Last Thursday Fox News hosted the first debate of the 2012 republican primary. While many pundits going into the event saw this as more of a “non-debate” that was going to be of little consequence I saw things differently; in fact I saw two clear winners and losers.
The first loser of Thursday’s debate was Tim Pawlenty. Pawlenty, once considered a rising star in the Republican Party, was the only candidate that appeared who was considered by inside the beltway pundits as a serious contender for the Republican nomination. As such he could settle for no less than to completely dominate the four underdogs. While Pawlenty made no serious blunders, he was seen by many as just mediocre allowing the night’s winner to steal the show.
Herman Cain, considered to be of little consequence in the election, was overwhelmingly the night’s big winner. Pollster Frank Luntz had a group of twenty-nine republican voters viewing the debate and rating the performance of the candidates. Going into the debate the group consisted of only one Cain supporter, by the end of the night an overwhelming majority considered him the winner and to now be a serious candidate. The former businessman out staged the establishment-candidate and showed that 2012 could turn out to be a very volatile year.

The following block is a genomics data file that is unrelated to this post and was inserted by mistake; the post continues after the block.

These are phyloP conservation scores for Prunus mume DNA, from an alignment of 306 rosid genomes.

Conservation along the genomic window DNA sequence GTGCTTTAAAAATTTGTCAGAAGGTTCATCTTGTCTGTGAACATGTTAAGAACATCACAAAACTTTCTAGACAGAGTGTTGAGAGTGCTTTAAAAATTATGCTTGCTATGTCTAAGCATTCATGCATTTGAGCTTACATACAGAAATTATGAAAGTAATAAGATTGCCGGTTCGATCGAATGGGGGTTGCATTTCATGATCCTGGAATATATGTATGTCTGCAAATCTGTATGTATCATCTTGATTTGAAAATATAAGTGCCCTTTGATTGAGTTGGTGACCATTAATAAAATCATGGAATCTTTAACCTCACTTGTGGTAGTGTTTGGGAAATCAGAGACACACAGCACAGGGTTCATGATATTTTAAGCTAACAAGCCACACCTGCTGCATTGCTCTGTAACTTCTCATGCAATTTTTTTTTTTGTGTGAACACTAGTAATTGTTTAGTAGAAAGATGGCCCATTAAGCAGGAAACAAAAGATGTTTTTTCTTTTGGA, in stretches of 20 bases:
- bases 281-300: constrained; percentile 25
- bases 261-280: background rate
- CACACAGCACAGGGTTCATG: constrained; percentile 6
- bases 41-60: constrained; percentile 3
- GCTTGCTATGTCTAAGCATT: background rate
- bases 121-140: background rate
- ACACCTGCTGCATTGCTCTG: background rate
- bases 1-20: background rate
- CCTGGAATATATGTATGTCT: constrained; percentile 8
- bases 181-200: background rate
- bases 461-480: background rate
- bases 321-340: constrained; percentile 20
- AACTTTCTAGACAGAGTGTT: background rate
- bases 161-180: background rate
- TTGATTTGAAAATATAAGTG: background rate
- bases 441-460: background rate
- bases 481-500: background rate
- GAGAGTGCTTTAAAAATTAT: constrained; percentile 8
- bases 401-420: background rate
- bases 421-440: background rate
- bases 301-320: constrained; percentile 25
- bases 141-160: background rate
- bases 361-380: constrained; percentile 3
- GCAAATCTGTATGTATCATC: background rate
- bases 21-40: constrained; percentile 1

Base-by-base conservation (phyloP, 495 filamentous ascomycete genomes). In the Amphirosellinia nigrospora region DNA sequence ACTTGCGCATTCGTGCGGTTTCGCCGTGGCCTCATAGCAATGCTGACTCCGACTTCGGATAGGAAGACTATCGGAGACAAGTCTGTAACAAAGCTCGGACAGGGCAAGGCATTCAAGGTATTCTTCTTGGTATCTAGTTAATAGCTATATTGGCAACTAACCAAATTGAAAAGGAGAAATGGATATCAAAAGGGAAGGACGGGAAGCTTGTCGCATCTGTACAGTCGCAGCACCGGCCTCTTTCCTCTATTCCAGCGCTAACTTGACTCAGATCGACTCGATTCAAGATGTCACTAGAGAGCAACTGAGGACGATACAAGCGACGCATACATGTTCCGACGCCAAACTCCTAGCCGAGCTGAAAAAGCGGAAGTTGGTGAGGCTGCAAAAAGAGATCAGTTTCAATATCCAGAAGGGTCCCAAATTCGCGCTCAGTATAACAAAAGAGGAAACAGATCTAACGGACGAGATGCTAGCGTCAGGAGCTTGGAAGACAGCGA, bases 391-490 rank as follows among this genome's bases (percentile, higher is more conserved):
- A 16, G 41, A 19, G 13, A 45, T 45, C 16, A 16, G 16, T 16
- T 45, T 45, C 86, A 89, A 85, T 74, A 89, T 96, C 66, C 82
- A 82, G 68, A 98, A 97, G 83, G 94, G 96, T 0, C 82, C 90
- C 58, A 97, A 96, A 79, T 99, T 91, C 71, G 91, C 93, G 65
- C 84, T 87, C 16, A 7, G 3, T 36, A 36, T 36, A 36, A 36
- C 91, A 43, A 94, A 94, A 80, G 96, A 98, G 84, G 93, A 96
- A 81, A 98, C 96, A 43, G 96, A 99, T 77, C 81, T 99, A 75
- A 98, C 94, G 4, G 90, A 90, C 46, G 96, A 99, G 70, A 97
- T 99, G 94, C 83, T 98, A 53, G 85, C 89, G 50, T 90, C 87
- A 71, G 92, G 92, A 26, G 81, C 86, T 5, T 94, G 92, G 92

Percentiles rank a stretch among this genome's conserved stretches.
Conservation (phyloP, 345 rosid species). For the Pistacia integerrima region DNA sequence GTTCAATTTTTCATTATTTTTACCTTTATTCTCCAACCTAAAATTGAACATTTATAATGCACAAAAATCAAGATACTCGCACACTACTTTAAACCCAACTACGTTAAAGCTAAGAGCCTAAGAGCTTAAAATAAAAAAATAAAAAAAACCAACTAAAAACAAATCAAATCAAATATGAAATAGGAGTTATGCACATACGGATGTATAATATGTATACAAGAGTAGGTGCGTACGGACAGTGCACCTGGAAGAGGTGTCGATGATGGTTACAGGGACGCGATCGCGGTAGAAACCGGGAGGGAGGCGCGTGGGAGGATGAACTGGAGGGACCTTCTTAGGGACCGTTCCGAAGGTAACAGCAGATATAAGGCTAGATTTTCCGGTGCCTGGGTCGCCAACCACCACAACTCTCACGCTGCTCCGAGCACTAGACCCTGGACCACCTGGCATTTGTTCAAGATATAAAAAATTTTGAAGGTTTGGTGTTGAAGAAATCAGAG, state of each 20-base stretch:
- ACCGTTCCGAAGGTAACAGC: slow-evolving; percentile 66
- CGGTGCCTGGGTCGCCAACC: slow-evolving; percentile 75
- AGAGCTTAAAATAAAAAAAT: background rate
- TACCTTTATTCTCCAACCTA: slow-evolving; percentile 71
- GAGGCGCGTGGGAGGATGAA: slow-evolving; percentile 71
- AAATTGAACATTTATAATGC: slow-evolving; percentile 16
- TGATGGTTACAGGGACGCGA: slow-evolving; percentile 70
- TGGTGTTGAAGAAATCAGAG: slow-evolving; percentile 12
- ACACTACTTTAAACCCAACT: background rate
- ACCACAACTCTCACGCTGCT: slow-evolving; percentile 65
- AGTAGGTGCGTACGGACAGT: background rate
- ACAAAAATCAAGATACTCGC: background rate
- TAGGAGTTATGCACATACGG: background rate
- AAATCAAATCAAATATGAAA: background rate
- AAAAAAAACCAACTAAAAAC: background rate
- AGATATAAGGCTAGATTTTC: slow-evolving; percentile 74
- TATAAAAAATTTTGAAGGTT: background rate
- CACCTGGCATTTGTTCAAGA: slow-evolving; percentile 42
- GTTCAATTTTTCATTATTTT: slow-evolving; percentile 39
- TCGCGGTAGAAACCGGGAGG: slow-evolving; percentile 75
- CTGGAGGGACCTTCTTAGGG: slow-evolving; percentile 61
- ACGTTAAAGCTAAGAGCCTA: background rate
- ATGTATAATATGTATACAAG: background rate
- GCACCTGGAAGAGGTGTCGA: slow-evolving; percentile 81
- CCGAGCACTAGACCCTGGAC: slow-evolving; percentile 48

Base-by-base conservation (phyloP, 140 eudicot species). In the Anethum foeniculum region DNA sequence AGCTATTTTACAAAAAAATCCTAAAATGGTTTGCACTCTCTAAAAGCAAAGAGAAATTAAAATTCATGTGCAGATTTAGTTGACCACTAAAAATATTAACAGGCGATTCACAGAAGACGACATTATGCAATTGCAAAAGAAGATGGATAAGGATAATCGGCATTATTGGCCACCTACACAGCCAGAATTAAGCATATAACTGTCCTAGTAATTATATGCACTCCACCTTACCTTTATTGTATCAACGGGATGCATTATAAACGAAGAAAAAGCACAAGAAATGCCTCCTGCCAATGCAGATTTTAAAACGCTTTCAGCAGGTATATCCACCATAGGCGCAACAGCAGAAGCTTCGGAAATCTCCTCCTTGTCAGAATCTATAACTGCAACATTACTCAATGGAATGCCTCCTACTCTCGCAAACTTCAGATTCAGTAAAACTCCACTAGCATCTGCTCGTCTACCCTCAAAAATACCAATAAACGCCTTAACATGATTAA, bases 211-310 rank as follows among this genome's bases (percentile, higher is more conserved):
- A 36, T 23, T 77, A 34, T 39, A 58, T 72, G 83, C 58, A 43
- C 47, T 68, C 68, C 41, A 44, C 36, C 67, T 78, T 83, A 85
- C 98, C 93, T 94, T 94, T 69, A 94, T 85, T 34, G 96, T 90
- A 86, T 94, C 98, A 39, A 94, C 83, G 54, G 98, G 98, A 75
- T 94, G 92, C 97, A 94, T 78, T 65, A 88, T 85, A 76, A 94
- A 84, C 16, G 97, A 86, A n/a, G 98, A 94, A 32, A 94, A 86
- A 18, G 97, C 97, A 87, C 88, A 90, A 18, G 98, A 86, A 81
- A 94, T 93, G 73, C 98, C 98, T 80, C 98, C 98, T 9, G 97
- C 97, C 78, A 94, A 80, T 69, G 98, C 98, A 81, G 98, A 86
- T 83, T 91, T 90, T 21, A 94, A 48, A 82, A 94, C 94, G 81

Our second loser of the night is former Speaker of the House Newt Gingrich. Gingrich made one critical error in making it pretty clear to everyone that he intended to enter the primary, but only after the years first debate had passed. With only one other southerner likely to enter the race South Carolina is a critical state in Gingrich’s path to the White House and his move to blatantly skip this first in the Nation Primary debate in this crucial early voting state will prove to be his undoing. The South Carolinians will view this move as an insulting slap in the face and will flock to Huckabee when he enters the race.
Huckabee, who is seen by most a legitimately undecided about 2012, will greatly benefit from the former Speakers misstep and easily carry South Carolina making him our last big winner of the night. This primary victory will come shortly after the former Arkansas Governor wins the Iowa Caucuses and will likely be the beginning of a snowball that leads him all the way the next summer’s convention.